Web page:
Table 4.

Mean levels (±sds) of fructose, glucose, sorbitol, and sucrose measured in ‘Honeycrisp’ fruit from Maine, Minnesota, Ontario, and Quebec in 2013.

Table 4.

In 2014, fructose and glucose levels were lower in browned compared with unaffected fruit (Table 5). Welch two-sample t tests resulted in differences in fructose (P = 0.002) and glucose (P = 0.004) levels, fructose to sucrose ratio (P = 0.015), and glucose to sucrose ratio (P = 0.008) between unaffected and browned fruit. Ratios of fructose to sucrose and glucose to sucrose were lower in brown compared with unaffected fruit in 2014 (Fig. 8). However, there were no differences between unaffected and browned fruit in fructose or glucose levels, or in the ratios of fructose or glucose to sucrose in 2015 fruit. One possible explanation is that sugar metabolism in unaffected 2015 fruit may have been disturbed because temperatures 50–60 DAFB were low (60 DAFB GDD <500), such that fruit scored as unaffected may have developed browning if scored after another month in storage. Due to the binomial sampling of 2014 and 2015 fruit for browning, modeling could not be done to determine if carbohydrate content could be used to predict browning. The results from 2013 and 2014, however, provide support for the hypothesis that ‘Honeycrisp’ fruit exhibiting flesh browning have experienced disruptions in fructose and glucose metabolism. Presumably these disruptions occur when ‘Honeycrisp’ fruit cells are actively expanding (Stanley et al., 2000) and exposed to low temperatures, around the critical 55–60 DAFB timespan, although this speculation needs to be tested in future studies.

Table 5.

Mean levels (±sds) of fructose, glucose, sorbitol, and sucrose measured in ‘Honeycrisp’ fruit from a commercial orchard in Minnesota in 2014 and 2015.

Table 5.
Fig. 8.
Fig. 8.

Ratios of fructose (A and C) or glucose (B and D) to sucrose in 2014 (A and B) and 2015 (C and D) fruit that were unaffected (0 on x axis) or brown (1 on x axis) from the Minnesota commercial orchard. Boxplots derived from n = 10 fruit per year and browning status.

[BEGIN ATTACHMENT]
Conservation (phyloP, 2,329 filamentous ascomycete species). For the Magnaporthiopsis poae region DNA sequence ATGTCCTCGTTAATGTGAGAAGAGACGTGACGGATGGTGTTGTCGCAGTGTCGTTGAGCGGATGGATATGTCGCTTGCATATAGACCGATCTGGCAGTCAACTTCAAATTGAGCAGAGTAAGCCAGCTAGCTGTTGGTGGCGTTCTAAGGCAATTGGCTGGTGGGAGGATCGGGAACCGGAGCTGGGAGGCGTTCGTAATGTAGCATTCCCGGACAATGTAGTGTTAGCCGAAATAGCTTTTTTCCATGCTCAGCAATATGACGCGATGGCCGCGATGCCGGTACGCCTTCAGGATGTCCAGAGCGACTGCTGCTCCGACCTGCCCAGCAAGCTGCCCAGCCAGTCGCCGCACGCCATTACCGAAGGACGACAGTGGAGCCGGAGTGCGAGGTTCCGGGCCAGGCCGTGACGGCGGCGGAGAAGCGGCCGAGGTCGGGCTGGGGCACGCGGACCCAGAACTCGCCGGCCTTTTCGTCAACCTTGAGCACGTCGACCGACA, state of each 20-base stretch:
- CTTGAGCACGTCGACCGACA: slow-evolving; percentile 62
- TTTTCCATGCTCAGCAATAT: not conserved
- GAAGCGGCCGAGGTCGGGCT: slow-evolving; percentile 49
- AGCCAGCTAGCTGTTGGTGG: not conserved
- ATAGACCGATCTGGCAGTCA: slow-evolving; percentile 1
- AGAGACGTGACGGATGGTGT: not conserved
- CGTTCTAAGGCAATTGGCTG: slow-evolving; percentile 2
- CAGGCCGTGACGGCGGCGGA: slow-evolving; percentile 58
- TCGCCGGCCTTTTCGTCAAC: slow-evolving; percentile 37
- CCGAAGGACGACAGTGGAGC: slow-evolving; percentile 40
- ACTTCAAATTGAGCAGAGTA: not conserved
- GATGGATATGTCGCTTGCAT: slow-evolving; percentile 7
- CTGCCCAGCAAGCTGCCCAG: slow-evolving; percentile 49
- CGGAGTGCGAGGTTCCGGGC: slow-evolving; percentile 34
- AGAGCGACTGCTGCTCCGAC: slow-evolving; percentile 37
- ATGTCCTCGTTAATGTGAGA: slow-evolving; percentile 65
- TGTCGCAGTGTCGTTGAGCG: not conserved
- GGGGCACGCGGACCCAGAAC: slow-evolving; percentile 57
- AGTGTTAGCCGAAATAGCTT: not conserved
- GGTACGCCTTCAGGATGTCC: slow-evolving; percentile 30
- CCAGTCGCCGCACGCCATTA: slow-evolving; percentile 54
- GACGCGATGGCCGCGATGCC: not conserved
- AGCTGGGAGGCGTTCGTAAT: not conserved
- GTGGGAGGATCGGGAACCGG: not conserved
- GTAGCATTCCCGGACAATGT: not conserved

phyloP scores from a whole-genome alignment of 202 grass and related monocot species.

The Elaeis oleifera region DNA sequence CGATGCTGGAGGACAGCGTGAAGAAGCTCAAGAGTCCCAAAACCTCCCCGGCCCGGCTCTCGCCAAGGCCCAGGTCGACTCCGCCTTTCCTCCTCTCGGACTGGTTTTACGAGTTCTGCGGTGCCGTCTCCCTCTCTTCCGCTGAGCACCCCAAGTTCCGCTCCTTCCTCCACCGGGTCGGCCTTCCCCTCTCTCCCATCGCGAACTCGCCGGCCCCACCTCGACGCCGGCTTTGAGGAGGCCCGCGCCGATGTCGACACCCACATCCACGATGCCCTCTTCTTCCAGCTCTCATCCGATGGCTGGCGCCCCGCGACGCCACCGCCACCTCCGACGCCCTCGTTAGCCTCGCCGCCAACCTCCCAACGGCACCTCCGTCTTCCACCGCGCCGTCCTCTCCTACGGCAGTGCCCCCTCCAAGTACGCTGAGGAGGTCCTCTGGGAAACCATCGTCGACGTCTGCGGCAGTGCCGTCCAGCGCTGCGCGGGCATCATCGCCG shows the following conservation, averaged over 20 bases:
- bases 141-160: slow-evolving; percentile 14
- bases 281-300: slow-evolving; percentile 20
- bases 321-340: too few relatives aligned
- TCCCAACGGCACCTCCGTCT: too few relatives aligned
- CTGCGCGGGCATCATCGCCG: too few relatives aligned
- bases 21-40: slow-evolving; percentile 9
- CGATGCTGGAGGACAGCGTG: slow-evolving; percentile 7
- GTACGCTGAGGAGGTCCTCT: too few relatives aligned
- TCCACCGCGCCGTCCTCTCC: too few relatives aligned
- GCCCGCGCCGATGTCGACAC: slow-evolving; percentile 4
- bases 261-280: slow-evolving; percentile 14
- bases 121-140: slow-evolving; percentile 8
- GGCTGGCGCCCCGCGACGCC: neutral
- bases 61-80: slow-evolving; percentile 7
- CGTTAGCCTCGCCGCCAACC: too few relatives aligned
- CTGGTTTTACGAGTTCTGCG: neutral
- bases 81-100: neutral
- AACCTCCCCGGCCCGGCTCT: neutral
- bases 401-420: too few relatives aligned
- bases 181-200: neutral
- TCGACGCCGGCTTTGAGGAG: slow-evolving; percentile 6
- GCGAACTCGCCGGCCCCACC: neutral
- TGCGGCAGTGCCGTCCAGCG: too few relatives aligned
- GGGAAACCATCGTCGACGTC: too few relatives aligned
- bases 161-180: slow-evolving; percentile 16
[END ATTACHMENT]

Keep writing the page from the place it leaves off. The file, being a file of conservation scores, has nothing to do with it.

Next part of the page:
Citation: HortScience horts 51, 10; 10.21273/HORTSCI11179-16

Elemental analyses.

t tests indicated that magnesium (P = 0.03) and potassium (P = 0.04) levels, as well as the ratio of magnesium to phosphorus (P = 0.01), were greater in 2009 in browned Michigan and Minnesota fruit compared with unaffected fruit. There was no difference in calcium, manganese, or phosphorus concentrations between unaffected and brown fruit (Table 6).

Table 6.

Mean elemental content (mg·kg−1 dry weight) of fruit harvested in 2009 from orchards in Michigan and Minnesota, with and without diffuse flesh browning.

Table 6.

Similarly, fruit harvested in 2014 from the commercial orchard in Minnesota that exhibited browning had higher magnesium levels (P = 0.003) and ratios of magnesium to phosphorus (P = 0.0003) than unaffected fruit (Table 7). However, phosphorus (P = 0.03), but not potassium, levels differed between brown and unaffected fruit. High magnesium and potassium are associated with flesh breakdown in ‘Gala’ fruit (Johnson, 2000), but not with ‘Cox’s Orange Pippin’, in which high magnesium levels delay and reduce low-temperature breakdown (Perring and Płocharski, 1975).

Table 7.

Mean elemental content (mg·kg−1 dry weight) of fruit from 2014 commercial orchard in Minnesota with and without diffuse flesh browning.

Table 7.

The data collected in this study show that low-temperature events occurring when ‘Honeycrisp’ fruit cells were actively expanding (≈60 DAFB) were positively correlated with postharvest diffuse flesh browning incidence. More detailed scoring of diffuse flesh browning, including percentage of discolored fruit surface area, may have produced better predictive models. The low-temperature events did not alter fruit maturity at harvest, but may have altered fructose and magnesium metabolism. We speculate that if a low-temperature shock occurs when fruit are actively growing, fruit metabolism is disrupted such that fruit development lags until harvest. As the fruit get older (later harvest), the disruption becomes more of a problem such that the fruit cannot acclimate normally to low-temperature storage, and develop diffuse flesh browning. Growers should be aware that accumulated GDD of less than 500, occurring ≈2 months after full bloom, could increase risk of diffuse flesh browning in ’Honeycrisp’ fruit. Severe dips in orchard temperature, even with average spring temperatures, could also increase risk of diffuse flesh browning development. Large fruit are especially susceptible to this disorder. A good understanding of the environmental conditions that predispose apple fruit to different types of flesh browning would permit better forecasting of risk for farmers.